The Air Ministry Specification B.12/36 had several requirements. The bomb load was to be a maximum of 14,000 lb (6,350 kg) carried to a range of 2,000 miles (3218 km) or a lesser payload of 8,000 lb (3,629 kg) to 3,000 miles (4,800 km) (incredibly demanding for the era). It had to cruise at 230 or more mph at 15,000 ft (4,600 m) and have three gun turrets (in nose, amidships and rear) for defence. [ 1 ] The aircraft should also be able to be used as a troop transport for 24 soldiers [ 2 ] , and be able to use catapult assistance for takeoff. [ 1 ] The idea was that it would fly troops to far corners of the British Empire and then support them with bombing. To help with this task as well as ease production, it needed to be able to be broken down into parts, [ 3 ] for transport by train. Since it could be operating from limited "back country" airfields, it needed to lift off from a 500 ft (150 m) runway and able to clear 50 ft (15 m) trees at the end, a specification most small aircraft would have a problem with today.

Initially left out of those asked to tender designs, Shorts were included because they already had similar designs in hand and they had ample design staff and production facilities. Shorts were producing several four-engined flying boat designs of the required size and created their S.29 by removing the lower deck and boat hull of the S.25 Sunderland. The new S.29 design was largely identical otherwise: the wings and controls were the same, construction was identical and it even retained the slight upward bend at the rear of the fuselage, originally intended to keep the Sunderland's tail clear of sea spray.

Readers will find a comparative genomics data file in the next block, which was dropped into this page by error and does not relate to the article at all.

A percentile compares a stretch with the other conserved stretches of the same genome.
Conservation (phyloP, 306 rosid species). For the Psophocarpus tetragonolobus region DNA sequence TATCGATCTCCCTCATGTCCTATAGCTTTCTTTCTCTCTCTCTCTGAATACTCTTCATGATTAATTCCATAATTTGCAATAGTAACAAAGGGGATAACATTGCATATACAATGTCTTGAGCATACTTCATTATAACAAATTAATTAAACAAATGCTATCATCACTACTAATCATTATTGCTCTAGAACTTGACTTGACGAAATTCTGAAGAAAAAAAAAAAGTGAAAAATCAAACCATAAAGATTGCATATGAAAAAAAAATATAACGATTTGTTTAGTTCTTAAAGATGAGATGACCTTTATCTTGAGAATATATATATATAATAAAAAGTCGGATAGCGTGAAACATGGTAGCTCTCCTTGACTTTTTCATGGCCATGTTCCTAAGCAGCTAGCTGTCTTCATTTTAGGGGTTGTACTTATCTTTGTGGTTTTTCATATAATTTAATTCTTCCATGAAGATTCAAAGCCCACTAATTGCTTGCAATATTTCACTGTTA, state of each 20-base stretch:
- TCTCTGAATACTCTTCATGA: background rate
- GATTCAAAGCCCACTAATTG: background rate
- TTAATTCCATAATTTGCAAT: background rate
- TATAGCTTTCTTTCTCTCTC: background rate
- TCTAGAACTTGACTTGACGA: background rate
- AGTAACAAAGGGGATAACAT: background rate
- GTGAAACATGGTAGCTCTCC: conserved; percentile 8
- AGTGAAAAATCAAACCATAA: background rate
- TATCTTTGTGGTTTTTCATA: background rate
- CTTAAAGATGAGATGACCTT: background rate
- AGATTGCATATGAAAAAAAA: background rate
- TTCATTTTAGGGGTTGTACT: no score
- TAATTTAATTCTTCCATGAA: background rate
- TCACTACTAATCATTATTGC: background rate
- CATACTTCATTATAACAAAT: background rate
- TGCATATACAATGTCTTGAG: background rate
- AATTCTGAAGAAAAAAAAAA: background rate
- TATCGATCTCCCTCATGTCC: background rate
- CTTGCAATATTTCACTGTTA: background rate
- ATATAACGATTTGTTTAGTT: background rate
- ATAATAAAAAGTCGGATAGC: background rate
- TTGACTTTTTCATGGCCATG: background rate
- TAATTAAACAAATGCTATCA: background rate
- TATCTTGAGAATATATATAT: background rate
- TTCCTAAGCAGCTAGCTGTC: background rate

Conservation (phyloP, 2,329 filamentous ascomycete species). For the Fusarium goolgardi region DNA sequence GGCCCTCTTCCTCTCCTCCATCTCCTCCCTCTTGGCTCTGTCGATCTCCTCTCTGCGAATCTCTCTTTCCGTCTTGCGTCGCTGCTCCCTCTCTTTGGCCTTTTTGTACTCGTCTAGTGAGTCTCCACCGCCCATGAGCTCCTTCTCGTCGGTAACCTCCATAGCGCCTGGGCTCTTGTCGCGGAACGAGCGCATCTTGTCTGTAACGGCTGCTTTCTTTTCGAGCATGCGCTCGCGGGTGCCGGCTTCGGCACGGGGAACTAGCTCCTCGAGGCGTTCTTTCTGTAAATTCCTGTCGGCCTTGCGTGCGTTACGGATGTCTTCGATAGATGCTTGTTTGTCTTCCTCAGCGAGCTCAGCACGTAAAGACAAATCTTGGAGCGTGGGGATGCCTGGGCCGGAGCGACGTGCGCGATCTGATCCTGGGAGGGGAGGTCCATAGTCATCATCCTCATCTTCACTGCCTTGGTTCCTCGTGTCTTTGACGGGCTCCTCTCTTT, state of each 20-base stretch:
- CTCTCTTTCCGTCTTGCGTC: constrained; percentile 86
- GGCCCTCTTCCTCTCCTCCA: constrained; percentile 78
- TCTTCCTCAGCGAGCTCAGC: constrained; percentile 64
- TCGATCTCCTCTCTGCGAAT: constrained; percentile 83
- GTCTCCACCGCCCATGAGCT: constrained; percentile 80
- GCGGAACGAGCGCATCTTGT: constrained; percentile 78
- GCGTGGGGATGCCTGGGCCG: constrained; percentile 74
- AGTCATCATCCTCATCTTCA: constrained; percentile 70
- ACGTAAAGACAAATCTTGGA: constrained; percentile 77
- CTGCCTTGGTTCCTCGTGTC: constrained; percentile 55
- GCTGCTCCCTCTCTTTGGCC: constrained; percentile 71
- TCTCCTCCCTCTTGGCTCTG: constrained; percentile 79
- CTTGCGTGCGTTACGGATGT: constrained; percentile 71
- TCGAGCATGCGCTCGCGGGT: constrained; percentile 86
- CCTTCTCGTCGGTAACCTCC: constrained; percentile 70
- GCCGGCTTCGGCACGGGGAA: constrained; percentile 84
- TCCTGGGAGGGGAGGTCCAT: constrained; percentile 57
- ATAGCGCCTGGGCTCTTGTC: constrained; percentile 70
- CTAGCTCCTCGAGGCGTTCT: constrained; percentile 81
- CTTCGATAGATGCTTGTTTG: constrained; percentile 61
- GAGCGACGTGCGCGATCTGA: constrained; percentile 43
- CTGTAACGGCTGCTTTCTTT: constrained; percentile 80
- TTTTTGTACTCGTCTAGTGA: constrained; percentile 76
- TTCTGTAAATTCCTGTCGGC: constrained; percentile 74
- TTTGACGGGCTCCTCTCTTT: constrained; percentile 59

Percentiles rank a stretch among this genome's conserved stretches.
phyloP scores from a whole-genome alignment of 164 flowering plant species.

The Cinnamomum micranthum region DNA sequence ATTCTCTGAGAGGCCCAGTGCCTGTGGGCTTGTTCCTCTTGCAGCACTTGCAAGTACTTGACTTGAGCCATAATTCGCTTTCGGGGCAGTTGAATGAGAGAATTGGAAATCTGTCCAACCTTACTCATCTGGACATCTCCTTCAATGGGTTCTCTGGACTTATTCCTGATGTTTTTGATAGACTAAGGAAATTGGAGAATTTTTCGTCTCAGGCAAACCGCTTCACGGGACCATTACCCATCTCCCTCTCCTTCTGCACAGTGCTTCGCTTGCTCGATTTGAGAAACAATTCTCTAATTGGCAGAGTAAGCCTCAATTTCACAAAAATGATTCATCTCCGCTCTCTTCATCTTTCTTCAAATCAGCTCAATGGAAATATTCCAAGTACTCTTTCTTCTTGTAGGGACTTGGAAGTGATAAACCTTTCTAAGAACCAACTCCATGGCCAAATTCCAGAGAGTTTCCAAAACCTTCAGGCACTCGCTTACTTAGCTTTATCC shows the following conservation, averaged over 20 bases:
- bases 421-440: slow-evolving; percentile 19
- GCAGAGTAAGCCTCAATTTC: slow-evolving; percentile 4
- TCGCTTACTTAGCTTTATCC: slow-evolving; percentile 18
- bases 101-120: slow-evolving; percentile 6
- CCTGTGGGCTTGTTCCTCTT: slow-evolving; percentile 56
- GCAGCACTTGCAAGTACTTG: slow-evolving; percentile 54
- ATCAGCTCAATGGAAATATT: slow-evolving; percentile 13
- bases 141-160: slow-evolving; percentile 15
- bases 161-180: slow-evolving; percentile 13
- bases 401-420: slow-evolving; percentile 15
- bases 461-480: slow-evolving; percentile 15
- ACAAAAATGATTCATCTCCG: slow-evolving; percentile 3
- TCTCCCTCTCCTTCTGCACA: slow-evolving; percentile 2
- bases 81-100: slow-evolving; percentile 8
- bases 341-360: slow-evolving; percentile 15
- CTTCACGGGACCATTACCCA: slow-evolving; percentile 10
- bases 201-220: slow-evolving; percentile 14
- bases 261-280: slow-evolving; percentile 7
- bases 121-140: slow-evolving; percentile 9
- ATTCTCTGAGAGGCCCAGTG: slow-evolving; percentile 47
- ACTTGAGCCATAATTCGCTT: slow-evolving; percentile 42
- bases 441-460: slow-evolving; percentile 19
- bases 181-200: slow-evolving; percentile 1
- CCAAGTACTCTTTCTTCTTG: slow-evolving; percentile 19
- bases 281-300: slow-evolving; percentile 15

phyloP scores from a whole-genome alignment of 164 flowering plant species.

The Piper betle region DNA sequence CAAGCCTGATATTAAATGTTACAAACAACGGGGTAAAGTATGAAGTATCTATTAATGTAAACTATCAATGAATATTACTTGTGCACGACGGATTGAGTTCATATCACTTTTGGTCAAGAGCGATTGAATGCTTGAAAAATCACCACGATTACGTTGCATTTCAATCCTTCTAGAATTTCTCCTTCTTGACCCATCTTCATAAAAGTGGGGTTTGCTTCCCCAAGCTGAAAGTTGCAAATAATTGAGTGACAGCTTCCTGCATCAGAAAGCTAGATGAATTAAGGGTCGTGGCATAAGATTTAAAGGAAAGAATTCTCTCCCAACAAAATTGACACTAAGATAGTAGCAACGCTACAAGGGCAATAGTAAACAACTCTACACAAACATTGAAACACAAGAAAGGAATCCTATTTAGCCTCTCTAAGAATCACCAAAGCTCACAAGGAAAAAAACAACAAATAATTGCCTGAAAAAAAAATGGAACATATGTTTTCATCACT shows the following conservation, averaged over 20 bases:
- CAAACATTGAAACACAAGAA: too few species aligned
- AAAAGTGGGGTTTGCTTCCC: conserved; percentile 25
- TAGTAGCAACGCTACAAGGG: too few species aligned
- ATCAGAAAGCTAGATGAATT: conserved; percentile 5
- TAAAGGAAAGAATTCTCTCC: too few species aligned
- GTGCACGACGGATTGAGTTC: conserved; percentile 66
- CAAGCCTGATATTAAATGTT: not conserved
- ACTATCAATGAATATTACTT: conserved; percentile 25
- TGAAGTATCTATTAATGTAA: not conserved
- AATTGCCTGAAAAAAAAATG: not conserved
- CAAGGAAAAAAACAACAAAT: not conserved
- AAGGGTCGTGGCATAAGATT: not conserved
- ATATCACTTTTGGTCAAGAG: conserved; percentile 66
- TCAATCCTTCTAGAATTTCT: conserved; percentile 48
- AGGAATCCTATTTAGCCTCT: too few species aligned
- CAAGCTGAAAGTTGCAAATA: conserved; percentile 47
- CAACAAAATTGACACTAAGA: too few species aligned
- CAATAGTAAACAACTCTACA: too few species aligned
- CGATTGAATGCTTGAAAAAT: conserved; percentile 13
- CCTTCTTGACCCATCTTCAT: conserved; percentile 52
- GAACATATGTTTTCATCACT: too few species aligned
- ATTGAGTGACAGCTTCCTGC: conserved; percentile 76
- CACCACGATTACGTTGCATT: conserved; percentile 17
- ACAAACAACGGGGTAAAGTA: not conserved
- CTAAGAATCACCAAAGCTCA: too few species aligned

In October 1936, the S.29 was low down on the shortlist of designs considered and the Supermarine Type 317 was ordered in prototype form in January 1937. However it was decided that an alternative design to Supermarine was needed for insurance and that Shorts should build it. In February 1937 the Air Ministry suggested modifications to the original Short design, including considering the use of the Bristol Hercules engine as an alternative to the Napier Dagger, increasing service ceiling (28,000 ft) and reducing the wingspan. Shorts accepted this large amount of redesign. The S.29 used the Sunderland's 114 ft (35 m) wing and it had to be reduced to less than 100 ft (30 m), the same limit as that imposed on the P.13/36 designs (Handley Page Halifax and Avro Manchester). In order to get the needed lift from a shorter span and excess weight, the redesigned wing was thickened and reshaped. It is often said that the wingspan was limited to 100 ft so the aircraft would fit into existing hangars [ 3 ] "The wing span was limited by the Air Ministry to 100 ft" [ 4 ] [ 5 ] but the maximum hangar opening was 112 ft (34 m) and the specification required outdoor servicing.